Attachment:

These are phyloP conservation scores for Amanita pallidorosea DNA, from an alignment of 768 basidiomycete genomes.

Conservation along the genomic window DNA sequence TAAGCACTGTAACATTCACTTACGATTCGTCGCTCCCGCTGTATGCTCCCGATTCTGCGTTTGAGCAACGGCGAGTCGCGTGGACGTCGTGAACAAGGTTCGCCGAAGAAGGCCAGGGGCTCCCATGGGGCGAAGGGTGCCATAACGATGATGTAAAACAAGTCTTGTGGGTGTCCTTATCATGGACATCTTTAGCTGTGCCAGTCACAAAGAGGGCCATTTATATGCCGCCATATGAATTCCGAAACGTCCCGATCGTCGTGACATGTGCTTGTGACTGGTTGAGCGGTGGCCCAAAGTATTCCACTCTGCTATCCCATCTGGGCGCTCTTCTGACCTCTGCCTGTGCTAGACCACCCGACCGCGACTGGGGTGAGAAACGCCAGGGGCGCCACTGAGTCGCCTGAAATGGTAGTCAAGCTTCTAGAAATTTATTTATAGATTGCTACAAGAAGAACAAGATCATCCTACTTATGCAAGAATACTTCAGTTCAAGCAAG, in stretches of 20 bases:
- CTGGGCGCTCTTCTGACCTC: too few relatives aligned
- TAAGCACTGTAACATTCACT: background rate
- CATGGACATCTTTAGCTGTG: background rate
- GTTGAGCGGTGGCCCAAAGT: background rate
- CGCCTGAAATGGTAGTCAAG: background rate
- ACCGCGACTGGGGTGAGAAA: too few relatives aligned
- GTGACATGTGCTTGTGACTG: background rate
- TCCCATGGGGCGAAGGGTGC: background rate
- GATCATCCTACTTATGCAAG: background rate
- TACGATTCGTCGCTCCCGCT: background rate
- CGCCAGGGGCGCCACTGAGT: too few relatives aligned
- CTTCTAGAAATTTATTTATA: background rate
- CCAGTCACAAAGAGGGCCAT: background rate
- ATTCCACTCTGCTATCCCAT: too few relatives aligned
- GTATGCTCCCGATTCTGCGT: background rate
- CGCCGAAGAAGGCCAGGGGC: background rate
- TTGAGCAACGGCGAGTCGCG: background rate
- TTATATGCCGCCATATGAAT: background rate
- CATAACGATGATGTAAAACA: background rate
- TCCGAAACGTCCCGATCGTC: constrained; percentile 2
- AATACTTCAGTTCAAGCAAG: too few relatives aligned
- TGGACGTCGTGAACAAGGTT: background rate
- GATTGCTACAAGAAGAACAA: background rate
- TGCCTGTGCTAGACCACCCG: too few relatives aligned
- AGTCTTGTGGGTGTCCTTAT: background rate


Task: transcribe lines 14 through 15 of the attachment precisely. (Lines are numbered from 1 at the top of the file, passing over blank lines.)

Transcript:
- CTTCTAGAAATTTATTTATA: background rate
- CCAGTCACAAAGAGGGCCAT: background rate